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Dear Ones –
Two life lessons about Karaoke for you this morning.
On my birthday last year, some friends and I went out for Karaoke, because I love Karaoke. (The photo below is me singing FAITHFULLY by Journey. Because I truly love that song.) Anyhow, my friend Jimi got up to sing WALK LIKE AN EGYPTIAN, and although he wasn't overly familiar with that particular song, and he didn't really manage to hit all the notes, he sang it with all his heart. As he sang, he also danced with genuine passion and joy. It was awesome. After he was done, I congratulated Jimi on his amazing performance and he said, "The only want to NOT look like a fool when you do Karaoke is to show up for it 100%."
I just heard a story last night about this hipster dude, who was doing a cross-country road trip across America, and who liked to entertain himself on the road by going into dumb Karoake bars all across the country and singing mocking renditions of songs he really hated, just to make himself laugh. Then one night, somewhere in Iowa, an old farmer came up to the hipster after he had fake-sung some Elton John song, and said, "Don't." The hipster was confused, but the farmer clarified: "Whatever it is you're doing up there when you sing, don't. Don't do that anymore. The people who come to this bar work really hard, and they come seeking a real emotional release. They choose songs to sing because they genuinely love those songs — because those songs make them happy, or sad, or because the songs remind them of some part of their life that had meaning. What you're doing, on the other hand, is just mockery. Don't." And the hipster dude was humbled and schooled, and maybe after that he became a tiny bit less of a total jackass.
In life, as in Karaoke, the only way NOT to make a fool out of yourself is to show up 100%.
And the only way to access your humanity — or anyone else's — is to be an earnest person.
Show up, and be earnest.
That's the formula, right there.
Then shut your eyes and just sing your heart out.
GIVE THE GIFT OF A BOOK THIS CHRISTMAS!
Dear Ones –
My wonderful UK publishers at Bloomsbury Publishing UK have just made this gorgeous and clever little video, about the love of books.
Watch it if you can — it's so sweet.
So many great quotes from authors…including my quote at the end!
ONWARD forever into the love of reading!
Give the gift of a book this Christmas
We wanted to make a video that reminded people of the power of reading and the importance of great writing. We realised that the authors we publish – from Sh…
So very true.
No matter how much time I spend trying to prettify my past, it never seems to change in the least!
But the future…ah, the future. The future we can work with…
#TBT — Kenya, 1989
Dear Ones –
Here I am with a friend in Africa, in 1989. I was twenty years old. I had saved my money for two years to go on this trip to Kenya for a month, where I worked on a wild game refuge, studying the habits of scavenging birds.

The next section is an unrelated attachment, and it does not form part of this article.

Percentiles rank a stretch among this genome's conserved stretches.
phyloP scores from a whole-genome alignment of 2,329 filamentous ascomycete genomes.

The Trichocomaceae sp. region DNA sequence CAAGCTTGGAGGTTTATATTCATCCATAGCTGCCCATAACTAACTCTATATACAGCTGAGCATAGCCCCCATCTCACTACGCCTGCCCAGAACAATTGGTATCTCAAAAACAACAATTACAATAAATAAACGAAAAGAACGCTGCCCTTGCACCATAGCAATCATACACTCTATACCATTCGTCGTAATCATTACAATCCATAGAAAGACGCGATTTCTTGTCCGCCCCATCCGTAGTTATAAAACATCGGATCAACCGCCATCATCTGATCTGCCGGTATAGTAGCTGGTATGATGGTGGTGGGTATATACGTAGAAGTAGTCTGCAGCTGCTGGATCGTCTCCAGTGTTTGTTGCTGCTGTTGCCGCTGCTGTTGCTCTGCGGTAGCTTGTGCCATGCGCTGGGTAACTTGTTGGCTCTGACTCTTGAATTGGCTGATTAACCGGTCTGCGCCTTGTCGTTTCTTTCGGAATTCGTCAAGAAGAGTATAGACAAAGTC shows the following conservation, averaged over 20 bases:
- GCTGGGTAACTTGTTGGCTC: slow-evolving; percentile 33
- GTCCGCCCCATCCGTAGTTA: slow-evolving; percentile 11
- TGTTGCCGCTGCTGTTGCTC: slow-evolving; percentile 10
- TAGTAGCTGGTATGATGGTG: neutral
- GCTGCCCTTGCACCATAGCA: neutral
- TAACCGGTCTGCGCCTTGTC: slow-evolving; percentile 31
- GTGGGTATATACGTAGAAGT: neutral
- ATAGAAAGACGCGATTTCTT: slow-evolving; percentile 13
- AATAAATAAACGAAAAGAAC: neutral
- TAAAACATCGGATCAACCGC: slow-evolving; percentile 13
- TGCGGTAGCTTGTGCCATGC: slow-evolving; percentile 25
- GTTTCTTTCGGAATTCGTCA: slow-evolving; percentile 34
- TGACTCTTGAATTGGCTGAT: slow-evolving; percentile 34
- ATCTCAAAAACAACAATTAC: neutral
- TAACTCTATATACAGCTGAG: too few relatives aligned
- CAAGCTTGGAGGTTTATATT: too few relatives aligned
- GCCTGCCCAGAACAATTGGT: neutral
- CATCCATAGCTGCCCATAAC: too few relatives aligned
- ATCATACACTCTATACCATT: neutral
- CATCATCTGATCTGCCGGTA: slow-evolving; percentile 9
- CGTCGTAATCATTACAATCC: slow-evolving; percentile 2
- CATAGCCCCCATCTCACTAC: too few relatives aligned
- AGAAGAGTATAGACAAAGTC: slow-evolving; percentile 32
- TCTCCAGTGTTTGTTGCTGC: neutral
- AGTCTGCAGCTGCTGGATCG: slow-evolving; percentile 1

That's where I met this cheetah, who had been discovered as a baby (its mother killed by poachers) and who had adopted the human family who owned the game ranch.
The cheetah's name was Duma, and he was absolutely lovely. Cheetahs tend not to be very aggressive, because they basically have no predators and no serious competitors. (If they don't like a situation, trust me, they can just LEAVE…really fast. And if another animal takes their kill, they can just go catch another one. Must be nice, being the fastest animal in the world. Makes for a relaxed life.)
What I remember about this moment was that I had just gotten the courage to pet Duma, and he had just started purring, and it had scared the shit out of me. (A cheetah's purr sounds alarmingly like a growl.) But all he wanted was more petting. Pretty soon he was rubbing his head against me, like a domesticated tabby. It was one of the great encounters of my life.
Years later, I discovered that the owners of the ranch had written this book about Duma:
My cheetah friend — like me — had gotten into publishing!
It's a small and wonderful world.
"Hi. Do you love to laugh? I'm Liz Gilbert, and I'm here to recommend a book."
Dear Ones –
Please go buy yourself a copy of TEXTS FROM JANE EYRE, written by Mallory Ortberg, who is such a genius that I can barely even handle it.
It's hilarious, but it's especially hilarious if you 1) love literary classics, and 2) you spend a lot of time texting.
(Which describes me perfectly. And maybe also describes you?)
So here's what Mallory does: She takes famous literary classics and re-imagines them as text conversations.
Which is how you suddenly get Edward Rochester desperately texting Jane Eyre, begging her to come back to him, and to run off to France with him. She refuses. He texts:
"I KNEW IT.
DID YOU LEAVE BECAUSE OF MY ATTIC WIFE
IS THAT WHAT THIS IS ABOUT?"
"BECAUSE MY HOUSE IN FRANCE DOESNT EVEN HAVE AN ATTIC
IF THATS WHAT YOU WERE WORRIED ABOUT"
You also have Scarlett O'Hara texting to Ashley Wilkes: "where r u? guess what kind of corset im wearing"
You also get Lord Byron texting a friend: "uuuuuuuggggghhh my life."
Or Cathy, texting Heathcliff: "I love you SO MUCH i'm going to write your name all over my books and then i'm going to have someone else's baby and then DIE"
Or Hamlet: "he's not my real dad why do you even like him"
Or Eponine to Marius, from Les Miserables: "marius where are you i am at the barricade with your note" (His reply: "sorry new phone who is this")
OK, it's probably a copyright violation that I'm quoting so much of this book but it's brilliant and funny and I want you to know how brilliant and funny it is. Just know that it's awesome, and it seems right up your alley…so many of you beautiful book geeks whom I love so much, OMG.
Go get it.